Y is for Yassa au Poulet
Yassa au poulet has its origin in the southern Casamance region of Senegal. It is one of the traditional dishes of Senegal and is popular across West Africa. These days yassa’s fame has spread across the world and you will find it in many restaurants in all major cities.
If French onion soup and lemon chicken had a delicious baby… that would be yassa au poulet! The oniony, lemony, spicy sauce that the chicken is braised is so fragrant you will feel hungry right away. You can see some French influence, especially when you look at the caramelized onions. Not a surprise, as Senegal was under French rule from 1659 until 1960.
What is noteworthy about yassa is that it uses a limited number of ingredients. Onions – lots and lots of onions, lemons or limes, and mustard… these are the basics, the essentials. The rest is additions to enhance the flavor, that might vary based on the particular location it is cooked in.
The chicken is always bone-in, skin-on, with chicken thighs, legs, drumsticks being the general rule. You can also cut up a whole chicken and make a yassa out of it. The method of cooking the chicken is flexible: on the grill, on a grill pan or in a heavy skillet. Chicken is marinated for hours, and some recipes call for cooking it in the same marinade. I have opted for a simple marinade which is discarded later.
Though yassa au poulet (yassa chicken) is the most popular, yassa lamb and yassa poisson (yassa fish) and also common, especially in southern Senegal.
Yassa is often served with fonio, a kind of millet with a nutty flavor and similar to quinoa in appearance and texture. Is it poised to be the next great food find? Read about it here… Fonio: the grain that would defeat quinoa as king among foodies.
You can serve yassa with cooked white rice, couscous or fonio and sliced green olives.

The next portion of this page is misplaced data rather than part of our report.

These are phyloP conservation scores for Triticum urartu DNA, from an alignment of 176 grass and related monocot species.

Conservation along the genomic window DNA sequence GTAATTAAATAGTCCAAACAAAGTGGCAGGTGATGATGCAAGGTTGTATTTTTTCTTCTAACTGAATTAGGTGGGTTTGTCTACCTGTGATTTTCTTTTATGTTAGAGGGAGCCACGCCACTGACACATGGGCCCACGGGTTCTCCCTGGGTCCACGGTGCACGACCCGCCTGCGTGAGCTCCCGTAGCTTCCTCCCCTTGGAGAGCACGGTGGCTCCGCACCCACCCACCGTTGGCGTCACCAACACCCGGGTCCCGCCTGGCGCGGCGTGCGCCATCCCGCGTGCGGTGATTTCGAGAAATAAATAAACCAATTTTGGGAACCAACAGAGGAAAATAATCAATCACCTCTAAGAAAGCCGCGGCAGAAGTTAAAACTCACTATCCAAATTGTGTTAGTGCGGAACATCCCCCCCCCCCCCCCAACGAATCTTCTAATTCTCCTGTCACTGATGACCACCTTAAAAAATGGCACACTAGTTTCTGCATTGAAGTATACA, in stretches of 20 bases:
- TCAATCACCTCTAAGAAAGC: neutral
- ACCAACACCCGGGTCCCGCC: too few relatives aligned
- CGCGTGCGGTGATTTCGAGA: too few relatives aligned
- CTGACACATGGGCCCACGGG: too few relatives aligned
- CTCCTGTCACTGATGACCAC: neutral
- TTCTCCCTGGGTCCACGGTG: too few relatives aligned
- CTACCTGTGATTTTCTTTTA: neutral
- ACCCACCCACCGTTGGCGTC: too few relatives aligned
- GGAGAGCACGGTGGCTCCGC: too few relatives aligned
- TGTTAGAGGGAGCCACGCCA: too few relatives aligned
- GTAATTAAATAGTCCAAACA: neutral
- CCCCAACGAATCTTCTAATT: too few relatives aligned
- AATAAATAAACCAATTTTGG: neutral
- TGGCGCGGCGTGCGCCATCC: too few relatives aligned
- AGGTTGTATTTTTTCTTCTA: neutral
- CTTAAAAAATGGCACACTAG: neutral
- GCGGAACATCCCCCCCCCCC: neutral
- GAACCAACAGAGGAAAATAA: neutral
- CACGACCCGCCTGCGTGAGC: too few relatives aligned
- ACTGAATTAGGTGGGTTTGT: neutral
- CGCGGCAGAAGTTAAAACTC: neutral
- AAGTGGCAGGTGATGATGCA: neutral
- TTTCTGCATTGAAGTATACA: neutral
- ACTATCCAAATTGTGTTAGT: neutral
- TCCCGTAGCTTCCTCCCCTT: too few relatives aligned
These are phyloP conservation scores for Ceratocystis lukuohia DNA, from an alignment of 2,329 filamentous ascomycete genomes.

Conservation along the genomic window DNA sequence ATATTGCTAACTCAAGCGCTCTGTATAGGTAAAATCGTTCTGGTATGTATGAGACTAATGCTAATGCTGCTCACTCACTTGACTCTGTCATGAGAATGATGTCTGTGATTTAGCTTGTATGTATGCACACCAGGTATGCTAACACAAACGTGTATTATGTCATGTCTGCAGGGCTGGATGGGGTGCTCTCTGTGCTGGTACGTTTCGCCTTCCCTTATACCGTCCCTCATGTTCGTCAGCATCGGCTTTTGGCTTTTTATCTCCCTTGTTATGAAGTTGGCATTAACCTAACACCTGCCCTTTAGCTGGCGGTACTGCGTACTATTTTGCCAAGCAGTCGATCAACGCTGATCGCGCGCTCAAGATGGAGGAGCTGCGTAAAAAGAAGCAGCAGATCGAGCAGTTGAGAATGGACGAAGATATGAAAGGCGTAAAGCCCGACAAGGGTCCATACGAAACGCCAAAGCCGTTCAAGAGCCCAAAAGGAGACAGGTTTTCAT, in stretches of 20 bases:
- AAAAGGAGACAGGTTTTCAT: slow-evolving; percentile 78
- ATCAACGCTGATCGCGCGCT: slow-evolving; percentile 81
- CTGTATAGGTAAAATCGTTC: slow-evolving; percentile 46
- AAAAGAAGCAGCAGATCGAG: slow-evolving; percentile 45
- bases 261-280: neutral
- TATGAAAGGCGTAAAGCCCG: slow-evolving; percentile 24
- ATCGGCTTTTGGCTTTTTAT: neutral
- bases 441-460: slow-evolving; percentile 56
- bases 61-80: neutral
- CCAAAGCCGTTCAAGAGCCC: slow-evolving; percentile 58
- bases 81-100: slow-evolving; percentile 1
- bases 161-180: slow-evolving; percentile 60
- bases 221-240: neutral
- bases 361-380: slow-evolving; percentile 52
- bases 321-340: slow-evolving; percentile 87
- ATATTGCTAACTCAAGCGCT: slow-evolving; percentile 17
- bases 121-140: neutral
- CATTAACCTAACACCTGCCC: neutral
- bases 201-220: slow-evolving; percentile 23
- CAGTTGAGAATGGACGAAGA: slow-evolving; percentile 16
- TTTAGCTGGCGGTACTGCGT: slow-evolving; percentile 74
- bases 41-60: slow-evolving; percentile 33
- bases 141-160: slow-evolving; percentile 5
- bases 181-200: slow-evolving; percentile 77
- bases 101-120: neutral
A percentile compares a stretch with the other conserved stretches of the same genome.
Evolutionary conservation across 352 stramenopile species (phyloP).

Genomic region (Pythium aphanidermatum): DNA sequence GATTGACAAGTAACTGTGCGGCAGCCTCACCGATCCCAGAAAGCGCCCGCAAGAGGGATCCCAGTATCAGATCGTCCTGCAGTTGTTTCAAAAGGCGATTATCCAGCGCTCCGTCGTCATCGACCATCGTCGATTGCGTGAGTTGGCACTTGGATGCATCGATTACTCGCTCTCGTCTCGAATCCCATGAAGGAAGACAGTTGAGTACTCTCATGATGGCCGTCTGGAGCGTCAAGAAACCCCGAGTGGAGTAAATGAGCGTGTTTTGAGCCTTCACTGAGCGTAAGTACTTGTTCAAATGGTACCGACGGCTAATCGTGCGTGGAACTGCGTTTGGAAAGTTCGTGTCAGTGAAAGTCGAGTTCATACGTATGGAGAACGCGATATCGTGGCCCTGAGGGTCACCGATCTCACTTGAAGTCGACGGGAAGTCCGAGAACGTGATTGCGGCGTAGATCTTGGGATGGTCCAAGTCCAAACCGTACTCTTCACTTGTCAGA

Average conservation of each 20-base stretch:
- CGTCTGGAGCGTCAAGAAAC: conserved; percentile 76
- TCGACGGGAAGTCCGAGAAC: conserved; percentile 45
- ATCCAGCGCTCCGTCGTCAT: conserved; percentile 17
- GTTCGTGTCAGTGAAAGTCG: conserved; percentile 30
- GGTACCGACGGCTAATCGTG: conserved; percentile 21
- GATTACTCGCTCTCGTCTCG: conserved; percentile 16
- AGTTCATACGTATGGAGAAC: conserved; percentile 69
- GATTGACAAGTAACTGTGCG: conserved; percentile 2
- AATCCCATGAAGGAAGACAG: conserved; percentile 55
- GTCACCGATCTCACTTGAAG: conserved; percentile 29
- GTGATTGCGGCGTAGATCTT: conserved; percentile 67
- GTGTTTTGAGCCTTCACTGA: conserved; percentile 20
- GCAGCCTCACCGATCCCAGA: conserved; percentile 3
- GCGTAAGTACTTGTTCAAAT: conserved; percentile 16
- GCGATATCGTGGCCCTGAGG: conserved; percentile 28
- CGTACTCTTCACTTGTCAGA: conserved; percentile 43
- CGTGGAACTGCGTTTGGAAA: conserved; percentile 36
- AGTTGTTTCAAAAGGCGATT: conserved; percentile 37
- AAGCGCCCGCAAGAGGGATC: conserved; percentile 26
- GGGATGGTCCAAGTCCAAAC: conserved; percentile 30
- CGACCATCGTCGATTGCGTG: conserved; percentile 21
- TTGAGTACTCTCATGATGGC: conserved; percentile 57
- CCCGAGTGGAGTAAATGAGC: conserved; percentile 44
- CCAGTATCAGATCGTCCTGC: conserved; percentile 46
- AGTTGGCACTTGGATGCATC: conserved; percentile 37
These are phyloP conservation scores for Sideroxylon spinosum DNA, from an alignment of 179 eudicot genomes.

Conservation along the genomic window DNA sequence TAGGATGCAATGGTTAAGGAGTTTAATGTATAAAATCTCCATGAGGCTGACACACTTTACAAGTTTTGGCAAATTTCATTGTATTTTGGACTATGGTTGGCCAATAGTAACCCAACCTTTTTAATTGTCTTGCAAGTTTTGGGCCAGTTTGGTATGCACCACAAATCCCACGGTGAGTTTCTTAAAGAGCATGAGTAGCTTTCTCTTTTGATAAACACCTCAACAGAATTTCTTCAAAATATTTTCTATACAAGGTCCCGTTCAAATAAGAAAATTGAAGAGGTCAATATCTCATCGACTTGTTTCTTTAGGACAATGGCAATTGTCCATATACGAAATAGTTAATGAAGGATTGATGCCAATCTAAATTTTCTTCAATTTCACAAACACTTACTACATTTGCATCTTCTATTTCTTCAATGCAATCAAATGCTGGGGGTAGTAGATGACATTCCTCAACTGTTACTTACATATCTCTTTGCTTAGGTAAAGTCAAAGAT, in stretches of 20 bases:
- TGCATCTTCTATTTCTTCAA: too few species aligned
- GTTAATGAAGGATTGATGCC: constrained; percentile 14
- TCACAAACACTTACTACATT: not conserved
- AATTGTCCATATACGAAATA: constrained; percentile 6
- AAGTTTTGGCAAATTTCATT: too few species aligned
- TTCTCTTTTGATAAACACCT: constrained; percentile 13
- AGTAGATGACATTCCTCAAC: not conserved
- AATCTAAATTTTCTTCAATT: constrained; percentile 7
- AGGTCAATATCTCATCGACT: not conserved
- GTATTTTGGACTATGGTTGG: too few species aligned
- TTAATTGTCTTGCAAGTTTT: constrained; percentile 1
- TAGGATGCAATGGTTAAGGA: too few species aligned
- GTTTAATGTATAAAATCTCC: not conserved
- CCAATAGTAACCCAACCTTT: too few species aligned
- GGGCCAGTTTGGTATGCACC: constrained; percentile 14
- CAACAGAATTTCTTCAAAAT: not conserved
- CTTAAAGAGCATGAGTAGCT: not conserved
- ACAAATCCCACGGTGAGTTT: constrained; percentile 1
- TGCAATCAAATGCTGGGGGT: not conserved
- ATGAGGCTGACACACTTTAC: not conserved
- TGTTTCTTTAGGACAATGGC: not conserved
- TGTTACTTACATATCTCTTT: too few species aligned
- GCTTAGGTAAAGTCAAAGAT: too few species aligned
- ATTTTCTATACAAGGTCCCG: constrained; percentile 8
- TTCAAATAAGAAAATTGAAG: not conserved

Y is for Yassa au Poulet
- Combine the chopped scallions, thyme, vinegar, 1 tablespoon of oil, and half the lemon juice in a bowl. Add the chicken to the bowl and stir to coat. Cover the bowl and marinate in the fridge for 2 hours minimum and up to 24 hours.
- When time to cook, remove the chicken from the marinade and season with salt and pepper.
- Heat 3 tablespoons of oil in a cast iron or any other heavy skillet. Place the chicken pieces in the hot oil, skin side down. Brown the chicken on both sides, turning over as required, about 7 to 8 minutes per side. Remove to a plate and set aside.
- Add 2 more tablespoons of oil to the pan. When the oil is hot, place the cut onions in the pan in one layer. Season with salt. Let the onions cook without stirring for 3 to 4 minutes. Continue cooking, turning them over with a spatula occasionally. If the onions start to stick to the bottom, you may have to add a bit more oil to the pan.
- When the onion is well browned and caramelized, add the cut green pepper, the habanero pepper, chopped ginger and garlic, bay leaves, and mustard. Stir and cook for 5 minutes.
- When the green pepper has wilted, add the remaining lemon juice to the pan and check the seasoning.
- Add the chicken pieces to the pan, dredging them under the onions. Add a cup of water to the pan, and bring to a boil. Reduce the heat and cover and cook. Check once in a while to make sure there is enough liquid in the pan. If not, add a bit of water.
- Continue cooking till the chicken is fully cooked, about 25 to 30 minutes.
- Serve with cooked rice, couscous or fonio.